CCCC training, partnerships impress international visitors
Many thousand miles separate Africa and the Middle East from Central Carolina Community College, but several educational leaders from that area recently visited the college’s Lee County Campus.
They came from the nations of Morocco, Chad and Yemen to see first-hand how American community colleges help to educate the workforce through hands-on training and community partnerships.
The leaders visited the college’s Industrial Systems Technology and Computer Integrated Machining programs. They then had a question-and-answer session with a panel composed of CCCC President Bud Marchant, Lee County Schools Superintendent Andy Bryan, Mertek Solutions President Jerry Pedley, and CCCC Dean of Vocational, Technical and Public Services Stephen Athans.
The delegation members were: Dr. Mohammed Khanbash, rector of Hadhramout University, Yemen; Professor Mankhous Bechir Mahamat Ahmat, Computer Science, King Faisal University, Chad; Professor Abderrahman Nounah, Head of the Urban and Environmental Engineering Department, Ecole Superieure de Technologie, Morocco; and Communication Unit Manager Mugahed Al Samawi, Ministry of Education, Yemen. Translators Wael Abdelsattar and Mohammad Abulimon accompanied the leaders.
The visitors expressed interest in the extensive hands-on training the college provides for students. They observed machining students Jess Rhodes, of Carthage, and Eric Honeycutt, of Lillington, operating a plastic molding machine to create keychain tags that the students had designed.
Chris Jackson, Machining/Tool and Die instructor, pointed out that the principles and workforce skills used to create small items through plastic molding or metal stamping in the hands-on college shops are the same as those used to operate the large equipment in industries.
“I learned a lot,” Ahmat said. “In Chad, you see lectures and some practice, but not so much practice as here. I really like that the students do more.”
At the panel session, the visitors were able to ask questions and gain ideas to take back to their institutions and countries about improving vocational training and how partnerships benefit education.
They learned about the options that community colleges offer, whether training people for well-paying jobs that do not require a university education or providing the first two years of non-specialized courses for students who can then transfer to a four-year institution.
“Central Carolina Community College takes ‘community’ very seriously,” said Marchant. “We work with the people who will employ our students. We work with our public school partners to make sure the students come in with the skill levels they need.”
The visitors learned that local economic development is dependent to a great extent on the partnerships between educational institutions, particularly community colleges, and the businesses and industries that hire their graduates.
“All companies need trained workers,” said Pedley, who has served on several college vocational program advisory committees for years. “We don’t know what skills our workers will need next year, but CCCC is flexible and responds very well to our changing workforce needs.”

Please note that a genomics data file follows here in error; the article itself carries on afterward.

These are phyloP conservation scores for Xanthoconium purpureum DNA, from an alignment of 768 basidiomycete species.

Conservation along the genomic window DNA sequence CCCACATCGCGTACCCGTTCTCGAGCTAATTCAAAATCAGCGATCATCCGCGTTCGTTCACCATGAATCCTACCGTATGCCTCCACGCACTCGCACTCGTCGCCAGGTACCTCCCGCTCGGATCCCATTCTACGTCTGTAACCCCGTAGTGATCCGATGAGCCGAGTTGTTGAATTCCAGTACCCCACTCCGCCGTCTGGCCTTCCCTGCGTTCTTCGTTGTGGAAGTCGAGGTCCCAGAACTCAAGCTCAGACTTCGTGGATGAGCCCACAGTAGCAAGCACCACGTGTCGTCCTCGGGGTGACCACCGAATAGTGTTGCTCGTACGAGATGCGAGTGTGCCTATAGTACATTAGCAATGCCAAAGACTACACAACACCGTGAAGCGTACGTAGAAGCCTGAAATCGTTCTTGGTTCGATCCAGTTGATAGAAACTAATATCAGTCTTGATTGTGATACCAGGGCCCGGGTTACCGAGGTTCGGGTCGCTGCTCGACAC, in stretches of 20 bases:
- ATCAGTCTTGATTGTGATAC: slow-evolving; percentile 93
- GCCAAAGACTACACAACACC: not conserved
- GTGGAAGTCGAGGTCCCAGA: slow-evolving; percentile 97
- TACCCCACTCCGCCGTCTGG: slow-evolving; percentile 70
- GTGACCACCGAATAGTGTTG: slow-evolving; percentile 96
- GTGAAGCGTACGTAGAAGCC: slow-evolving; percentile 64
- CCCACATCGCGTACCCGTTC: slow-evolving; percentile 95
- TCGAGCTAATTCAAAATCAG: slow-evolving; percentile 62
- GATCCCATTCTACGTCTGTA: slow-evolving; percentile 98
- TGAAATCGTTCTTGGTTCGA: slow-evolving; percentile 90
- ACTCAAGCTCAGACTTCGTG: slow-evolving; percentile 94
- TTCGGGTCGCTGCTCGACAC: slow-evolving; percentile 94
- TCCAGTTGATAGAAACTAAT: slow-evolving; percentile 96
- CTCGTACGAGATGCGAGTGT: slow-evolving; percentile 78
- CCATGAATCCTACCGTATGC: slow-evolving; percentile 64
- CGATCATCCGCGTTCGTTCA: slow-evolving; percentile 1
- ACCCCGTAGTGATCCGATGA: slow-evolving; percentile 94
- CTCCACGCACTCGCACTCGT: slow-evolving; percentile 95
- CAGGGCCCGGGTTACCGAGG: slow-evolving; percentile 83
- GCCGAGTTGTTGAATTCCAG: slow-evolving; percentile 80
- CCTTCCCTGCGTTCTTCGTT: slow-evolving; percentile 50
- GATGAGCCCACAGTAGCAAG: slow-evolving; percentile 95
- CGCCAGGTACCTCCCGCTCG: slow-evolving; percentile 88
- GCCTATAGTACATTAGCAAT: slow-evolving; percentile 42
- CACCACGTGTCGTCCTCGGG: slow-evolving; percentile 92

Bryant noted that the college and Lee County Schools partner with Caterpilllar, Inc. to train students with welding skills, benefiting the student, industry, and the community. The college and school system also partner to have Lee Early College on the college’s Lee County Campus. There, students can earn a high school diploma and two-year degree within five years.
Currently, CCCC, Lee County Schools, and Chatham, Harnett and Lee counties, are collaborating to launch Central Carolina Works, Bryant said. This will put career counselors in every public high school in the three counties to assist students in planning their education to achieve their educational goals, whether it is a vocational degree or going on to a four-year institution.
The visitors said that education is free in most of the Arab world, but there are few community colleges and prospective students must go through a selection process to be able to attend. That contrasts with North Carolina, which has 58 community colleges, all within driving distance of students, which are open to all.
The delegation wanted to know how CCCC attracts students. Athans said community colleges offer three distinct advantages: excellent courses taught by instructors who want to teach, rather than do research; affordability compared to four-year institutions; and an environment that allows the students to mature socially in a supportive setting before going to a university, if that is their goal.
“I absolutely learned a lot from this visit,” Khanbash said following the visit. “I learned about the idea of partnerships between the college and others. I am going to discuss this when I get back home.”
The visit to Central Carolina Community College was arranged through the International Affairs Council, in Raleigh, in cooperation with the U.S. Department of State’s International Visitor Leadership Program and the Institute of International Education. It is part of the USDS’ “Workforce Development and Alternatives in Higher Education” project for the Near East and North Africa. The visitors stopped first in Washington, D.C., and then visited Northern Virginia Community College, before coming to CCCC.
For more information about what Central Carolina Community College offers, visit www.cccc.edu.